|Travels past, travels future
||[Aug. 7th, 2015|10:18 pm]
The Guardian travel supplement last Saturday offers a guide to Sardinia, ostensibly about the beaches, but with alluring descriptions of the nearby villages, because you've got to eat, haven't you? Naturally I want to go there - it's an island; I want to go to all the islands - but not this year.
Because this year I want to go to France. We are almost - but somehow, mysteriously, not quite - at the point of booking the ferry. It's too long since we have been to France. If you don't count a brief foray into the Pyrenees, during our Spanish holiday (and I don't see why I should count it, we spoke to no-one, we didn't even have a cup of coffee while we were there), then it's five years since we were in France, on our way home from the Villa Saraceno. We paused for a couple of days on the way home to do some walking in the vineyards of the Rhône valley - but in Switzerland - which I don't seem to have written anything about. Perhaps I will, one day, or perhaps not, but in any case, not now.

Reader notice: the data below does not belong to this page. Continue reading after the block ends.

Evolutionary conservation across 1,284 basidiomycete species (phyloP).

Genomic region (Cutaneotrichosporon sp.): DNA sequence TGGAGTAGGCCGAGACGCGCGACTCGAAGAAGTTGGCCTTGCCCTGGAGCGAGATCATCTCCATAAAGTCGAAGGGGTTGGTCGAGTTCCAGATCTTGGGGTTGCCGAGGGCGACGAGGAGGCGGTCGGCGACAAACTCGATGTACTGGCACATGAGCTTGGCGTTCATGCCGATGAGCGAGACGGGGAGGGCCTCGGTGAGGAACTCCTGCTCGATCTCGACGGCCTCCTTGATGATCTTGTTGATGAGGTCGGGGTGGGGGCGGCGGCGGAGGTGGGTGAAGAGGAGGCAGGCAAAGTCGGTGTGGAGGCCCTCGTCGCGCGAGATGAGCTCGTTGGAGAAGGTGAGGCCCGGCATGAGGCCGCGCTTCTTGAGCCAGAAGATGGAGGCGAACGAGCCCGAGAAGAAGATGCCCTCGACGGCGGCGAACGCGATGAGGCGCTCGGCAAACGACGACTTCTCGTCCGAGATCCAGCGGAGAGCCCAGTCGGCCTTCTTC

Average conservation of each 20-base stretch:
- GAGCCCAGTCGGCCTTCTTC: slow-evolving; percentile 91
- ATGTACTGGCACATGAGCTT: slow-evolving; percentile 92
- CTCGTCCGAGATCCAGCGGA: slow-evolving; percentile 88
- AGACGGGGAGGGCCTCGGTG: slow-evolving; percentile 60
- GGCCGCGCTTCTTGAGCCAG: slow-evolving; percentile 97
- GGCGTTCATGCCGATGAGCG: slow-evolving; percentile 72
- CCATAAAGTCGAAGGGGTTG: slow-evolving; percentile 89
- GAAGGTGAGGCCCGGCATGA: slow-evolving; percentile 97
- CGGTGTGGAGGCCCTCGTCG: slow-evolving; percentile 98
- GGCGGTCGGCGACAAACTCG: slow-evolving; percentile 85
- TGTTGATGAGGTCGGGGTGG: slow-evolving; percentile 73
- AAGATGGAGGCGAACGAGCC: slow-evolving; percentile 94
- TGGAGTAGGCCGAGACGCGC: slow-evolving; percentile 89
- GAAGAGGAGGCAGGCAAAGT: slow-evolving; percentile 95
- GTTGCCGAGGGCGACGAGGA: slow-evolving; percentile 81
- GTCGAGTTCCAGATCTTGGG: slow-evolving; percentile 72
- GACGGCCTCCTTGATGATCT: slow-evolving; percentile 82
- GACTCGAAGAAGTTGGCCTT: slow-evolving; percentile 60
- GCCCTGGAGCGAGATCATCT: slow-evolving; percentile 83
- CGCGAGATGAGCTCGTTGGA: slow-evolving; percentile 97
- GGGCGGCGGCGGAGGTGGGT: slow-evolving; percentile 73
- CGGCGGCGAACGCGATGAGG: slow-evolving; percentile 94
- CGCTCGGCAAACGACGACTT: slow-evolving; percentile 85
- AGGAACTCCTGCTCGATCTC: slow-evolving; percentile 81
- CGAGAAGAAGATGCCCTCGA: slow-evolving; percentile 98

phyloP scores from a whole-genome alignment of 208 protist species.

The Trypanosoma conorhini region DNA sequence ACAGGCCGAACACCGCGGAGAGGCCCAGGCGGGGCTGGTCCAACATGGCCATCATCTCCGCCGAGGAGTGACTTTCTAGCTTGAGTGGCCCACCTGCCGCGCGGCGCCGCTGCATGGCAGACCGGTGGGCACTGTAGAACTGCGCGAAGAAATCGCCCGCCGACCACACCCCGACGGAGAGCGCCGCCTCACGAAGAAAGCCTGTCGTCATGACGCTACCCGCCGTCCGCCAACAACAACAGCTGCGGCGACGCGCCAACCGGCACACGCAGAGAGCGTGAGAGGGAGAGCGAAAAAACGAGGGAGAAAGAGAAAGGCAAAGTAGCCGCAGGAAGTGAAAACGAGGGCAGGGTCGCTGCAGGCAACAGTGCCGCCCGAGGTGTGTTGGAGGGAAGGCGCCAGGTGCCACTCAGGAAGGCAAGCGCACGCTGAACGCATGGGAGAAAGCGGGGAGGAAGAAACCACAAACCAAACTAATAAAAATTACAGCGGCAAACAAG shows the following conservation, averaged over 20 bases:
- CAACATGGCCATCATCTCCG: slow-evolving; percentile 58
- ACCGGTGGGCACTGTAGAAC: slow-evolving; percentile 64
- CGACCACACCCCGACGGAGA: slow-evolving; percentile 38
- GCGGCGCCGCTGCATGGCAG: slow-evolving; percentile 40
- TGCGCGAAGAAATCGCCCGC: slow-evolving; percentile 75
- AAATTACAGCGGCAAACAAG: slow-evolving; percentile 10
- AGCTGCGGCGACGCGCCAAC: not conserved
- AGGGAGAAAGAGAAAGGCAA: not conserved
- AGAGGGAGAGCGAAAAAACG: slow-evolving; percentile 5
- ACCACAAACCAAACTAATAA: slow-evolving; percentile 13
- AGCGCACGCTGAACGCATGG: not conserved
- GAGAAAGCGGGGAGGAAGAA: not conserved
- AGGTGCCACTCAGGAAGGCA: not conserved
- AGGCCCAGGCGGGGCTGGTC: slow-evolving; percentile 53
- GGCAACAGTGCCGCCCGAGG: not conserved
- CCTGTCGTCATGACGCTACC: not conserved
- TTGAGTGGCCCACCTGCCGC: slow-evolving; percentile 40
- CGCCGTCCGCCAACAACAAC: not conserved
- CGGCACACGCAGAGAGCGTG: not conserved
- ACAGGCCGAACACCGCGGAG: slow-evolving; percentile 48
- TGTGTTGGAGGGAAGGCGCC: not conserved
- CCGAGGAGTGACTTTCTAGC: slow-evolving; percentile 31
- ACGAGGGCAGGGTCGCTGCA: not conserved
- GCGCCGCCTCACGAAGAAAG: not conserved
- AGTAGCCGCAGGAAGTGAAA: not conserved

We left Switzerland at Le Locle, which proclaims itself "Cité de la Précision" That is, it's a clock town, industrial and slightly grubby, but with some quirky, interesting buildings, altogether more appealing than the smugness of ski towns like La Chaux de Fonds, which we had just passed through. The road took us through a cleft in the rock, and then forked, following the valley edge, with a statue of a cockerel in the V of the fork. Then left through a rock arch held together by metal bolts, wire mesh and something I can't now decipher -
- and we were in France, land of the elaborate horticultural sculpture on roundabouts:
This was in Villers le Lac (Doubs), where we lunched at Le Caméleon. My tarte à l'oignon was a thin, crispy pastry base, covered with cream and scattered with bacon and onions, served very hot - a kind of Alsatian pizza. For dessert I had the 'tourbillon des sapins', a whirlwind of pine trees - expressed by pine bud flavoured ice cream ('bourgeons de sapin') with a shot of sapin liqueur: it was ice cream rather than sorbet, freshly minty and faintly medicinal. I wouldn't have missed it for the world.
Edited (for once) to remove: a final paragraph which belongs in the next instalment.